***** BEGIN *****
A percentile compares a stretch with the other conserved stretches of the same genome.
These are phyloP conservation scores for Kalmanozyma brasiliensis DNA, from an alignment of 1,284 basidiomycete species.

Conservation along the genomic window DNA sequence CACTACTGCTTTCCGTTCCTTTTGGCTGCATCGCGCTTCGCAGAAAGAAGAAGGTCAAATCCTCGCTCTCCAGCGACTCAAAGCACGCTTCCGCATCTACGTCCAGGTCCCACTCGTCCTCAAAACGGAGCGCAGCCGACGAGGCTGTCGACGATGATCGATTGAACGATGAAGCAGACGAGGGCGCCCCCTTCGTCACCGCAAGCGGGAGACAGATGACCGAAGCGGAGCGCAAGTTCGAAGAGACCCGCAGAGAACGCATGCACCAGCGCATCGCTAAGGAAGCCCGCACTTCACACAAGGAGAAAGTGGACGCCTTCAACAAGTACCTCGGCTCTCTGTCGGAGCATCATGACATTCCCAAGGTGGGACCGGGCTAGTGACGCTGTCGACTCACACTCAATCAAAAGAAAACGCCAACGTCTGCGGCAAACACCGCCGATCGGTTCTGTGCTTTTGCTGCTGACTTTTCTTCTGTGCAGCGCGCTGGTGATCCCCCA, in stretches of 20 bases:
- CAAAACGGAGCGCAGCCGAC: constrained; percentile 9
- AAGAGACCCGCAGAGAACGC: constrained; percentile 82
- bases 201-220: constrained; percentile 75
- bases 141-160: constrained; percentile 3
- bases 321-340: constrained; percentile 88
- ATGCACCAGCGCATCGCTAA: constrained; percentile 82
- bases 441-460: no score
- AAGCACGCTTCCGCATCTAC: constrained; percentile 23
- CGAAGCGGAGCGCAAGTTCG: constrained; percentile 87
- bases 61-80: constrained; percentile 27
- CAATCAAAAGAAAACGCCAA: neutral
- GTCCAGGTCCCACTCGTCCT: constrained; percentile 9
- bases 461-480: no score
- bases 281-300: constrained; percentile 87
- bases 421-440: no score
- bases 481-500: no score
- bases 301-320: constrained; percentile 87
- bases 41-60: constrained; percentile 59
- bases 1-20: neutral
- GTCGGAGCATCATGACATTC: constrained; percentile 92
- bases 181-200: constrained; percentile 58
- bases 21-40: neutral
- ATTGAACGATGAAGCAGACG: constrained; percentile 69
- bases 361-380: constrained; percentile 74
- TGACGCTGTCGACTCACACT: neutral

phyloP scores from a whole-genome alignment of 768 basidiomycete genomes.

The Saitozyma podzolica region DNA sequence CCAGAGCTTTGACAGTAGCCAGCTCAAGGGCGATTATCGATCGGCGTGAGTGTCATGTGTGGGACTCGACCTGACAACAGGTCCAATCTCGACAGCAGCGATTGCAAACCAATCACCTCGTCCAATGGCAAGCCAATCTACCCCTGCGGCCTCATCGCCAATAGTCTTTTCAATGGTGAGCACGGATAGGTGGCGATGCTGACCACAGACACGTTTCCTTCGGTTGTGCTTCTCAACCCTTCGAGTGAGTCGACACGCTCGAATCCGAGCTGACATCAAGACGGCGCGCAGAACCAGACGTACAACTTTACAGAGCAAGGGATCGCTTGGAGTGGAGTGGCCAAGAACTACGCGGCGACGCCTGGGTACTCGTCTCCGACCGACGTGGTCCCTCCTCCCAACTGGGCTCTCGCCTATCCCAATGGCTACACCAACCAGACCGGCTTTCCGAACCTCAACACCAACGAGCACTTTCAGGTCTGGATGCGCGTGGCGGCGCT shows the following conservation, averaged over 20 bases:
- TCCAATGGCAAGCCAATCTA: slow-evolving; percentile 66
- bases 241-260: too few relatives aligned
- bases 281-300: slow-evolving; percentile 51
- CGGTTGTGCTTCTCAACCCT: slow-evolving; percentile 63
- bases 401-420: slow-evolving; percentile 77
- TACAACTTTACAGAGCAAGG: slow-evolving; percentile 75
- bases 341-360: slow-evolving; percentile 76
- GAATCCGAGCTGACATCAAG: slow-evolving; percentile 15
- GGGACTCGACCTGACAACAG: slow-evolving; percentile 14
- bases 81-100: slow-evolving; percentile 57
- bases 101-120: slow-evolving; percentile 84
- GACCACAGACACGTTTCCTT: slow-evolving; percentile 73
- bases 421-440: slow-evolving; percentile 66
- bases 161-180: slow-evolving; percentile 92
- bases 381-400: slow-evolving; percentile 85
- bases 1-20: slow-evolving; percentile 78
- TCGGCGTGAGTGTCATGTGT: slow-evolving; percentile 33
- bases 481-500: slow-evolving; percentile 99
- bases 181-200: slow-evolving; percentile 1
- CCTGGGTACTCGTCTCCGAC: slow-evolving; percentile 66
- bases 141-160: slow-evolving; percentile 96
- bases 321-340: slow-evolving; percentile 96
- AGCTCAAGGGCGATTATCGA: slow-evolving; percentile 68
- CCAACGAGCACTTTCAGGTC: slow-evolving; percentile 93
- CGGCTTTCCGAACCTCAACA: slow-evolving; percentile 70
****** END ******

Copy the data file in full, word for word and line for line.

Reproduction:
A percentile compares a stretch with the other conserved stretches of the same genome.
These are phyloP conservation scores for Kalmanozyma brasiliensis DNA, from an alignment of 1,284 basidiomycete species.

Conservation along the genomic window DNA sequence CACTACTGCTTTCCGTTCCTTTTGGCTGCATCGCGCTTCGCAGAAAGAAGAAGGTCAAATCCTCGCTCTCCAGCGACTCAAAGCACGCTTCCGCATCTACGTCCAGGTCCCACTCGTCCTCAAAACGGAGCGCAGCCGACGAGGCTGTCGACGATGATCGATTGAACGATGAAGCAGACGAGGGCGCCCCCTTCGTCACCGCAAGCGGGAGACAGATGACCGAAGCGGAGCGCAAGTTCGAAGAGACCCGCAGAGAACGCATGCACCAGCGCATCGCTAAGGAAGCCCGCACTTCACACAAGGAGAAAGTGGACGCCTTCAACAAGTACCTCGGCTCTCTGTCGGAGCATCATGACATTCCCAAGGTGGGACCGGGCTAGTGACGCTGTCGACTCACACTCAATCAAAAGAAAACGCCAACGTCTGCGGCAAACACCGCCGATCGGTTCTGTGCTTTTGCTGCTGACTTTTCTTCTGTGCAGCGCGCTGGTGATCCCCCA, in stretches of 20 bases:
- CAAAACGGAGCGCAGCCGAC: constrained; percentile 9
- AAGAGACCCGCAGAGAACGC: constrained; percentile 82
- bases 201-220: constrained; percentile 75
- bases 141-160: constrained; percentile 3
- bases 321-340: constrained; percentile 88
- ATGCACCAGCGCATCGCTAA: constrained; percentile 82
- bases 441-460: no score
- AAGCACGCTTCCGCATCTAC: constrained; percentile 23
- CGAAGCGGAGCGCAAGTTCG: constrained; percentile 87
- bases 61-80: constrained; percentile 27
- CAATCAAAAGAAAACGCCAA: neutral
- GTCCAGGTCCCACTCGTCCT: constrained; percentile 9
- bases 461-480: no score
- bases 281-300: constrained; percentile 87
- bases 421-440: no score
- bases 481-500: no score
- bases 301-320: constrained; percentile 87
- bases 41-60: constrained; percentile 59
- bases 1-20: neutral
- GTCGGAGCATCATGACATTC: constrained; percentile 92
- bases 181-200: constrained; percentile 58
- bases 21-40: neutral
- ATTGAACGATGAAGCAGACG: constrained; percentile 69
- bases 361-380: constrained; percentile 74
- TGACGCTGTCGACTCACACT: neutral

phyloP scores from a whole-genome alignment of 768 basidiomycete genomes.

The Saitozyma podzolica region DNA sequence CCAGAGCTTTGACAGTAGCCAGCTCAAGGGCGATTATCGATCGGCGTGAGTGTCATGTGTGGGACTCGACCTGACAACAGGTCCAATCTCGACAGCAGCGATTGCAAACCAATCACCTCGTCCAATGGCAAGCCAATCTACCCCTGCGGCCTCATCGCCAATAGTCTTTTCAATGGTGAGCACGGATAGGTGGCGATGCTGACCACAGACACGTTTCCTTCGGTTGTGCTTCTCAACCCTTCGAGTGAGTCGACACGCTCGAATCCGAGCTGACATCAAGACGGCGCGCAGAACCAGACGTACAACTTTACAGAGCAAGGGATCGCTTGGAGTGGAGTGGCCAAGAACTACGCGGCGACGCCTGGGTACTCGTCTCCGACCGACGTGGTCCCTCCTCCCAACTGGGCTCTCGCCTATCCCAATGGCTACACCAACCAGACCGGCTTTCCGAACCTCAACACCAACGAGCACTTTCAGGTCTGGATGCGCGTGGCGGCGCT shows the following conservation, averaged over 20 bases:
- TCCAATGGCAAGCCAATCTA: slow-evolving; percentile 66
- bases 241-260: too few relatives aligned
- bases 281-300: slow-evolving; percentile 51
- CGGTTGTGCTTCTCAACCCT: slow-evolving; percentile 63
- bases 401-420: slow-evolving; percentile 77
- TACAACTTTACAGAGCAAGG: slow-evolving; percentile 75
- bases 341-360: slow-evolving; percentile 76
- GAATCCGAGCTGACATCAAG: slow-evolving; percentile 15
- GGGACTCGACCTGACAACAG: slow-evolving; percentile 14
- bases 81-100: slow-evolving; percentile 57
- bases 101-120: slow-evolving; percentile 84
- GACCACAGACACGTTTCCTT: slow-evolving; percentile 73
- bases 421-440: slow-evolving; percentile 66
- bases 161-180: slow-evolving; percentile 92
- bases 381-400: slow-evolving; percentile 85
- bases 1-20: slow-evolving; percentile 78
- TCGGCGTGAGTGTCATGTGT: slow-evolving; percentile 33
- bases 481-500: slow-evolving; percentile 99
- bases 181-200: slow-evolving; percentile 1
- CCTGGGTACTCGTCTCCGAC: slow-evolving; percentile 66
- bases 141-160: slow-evolving; percentile 96
- bases 321-340: slow-evolving; percentile 96
- AGCTCAAGGGCGATTATCGA: slow-evolving; percentile 68
- CCAACGAGCACTTTCAGGTC: slow-evolving; percentile 93
- CGGCTTTCCGAACCTCAACA: slow-evolving; percentile 70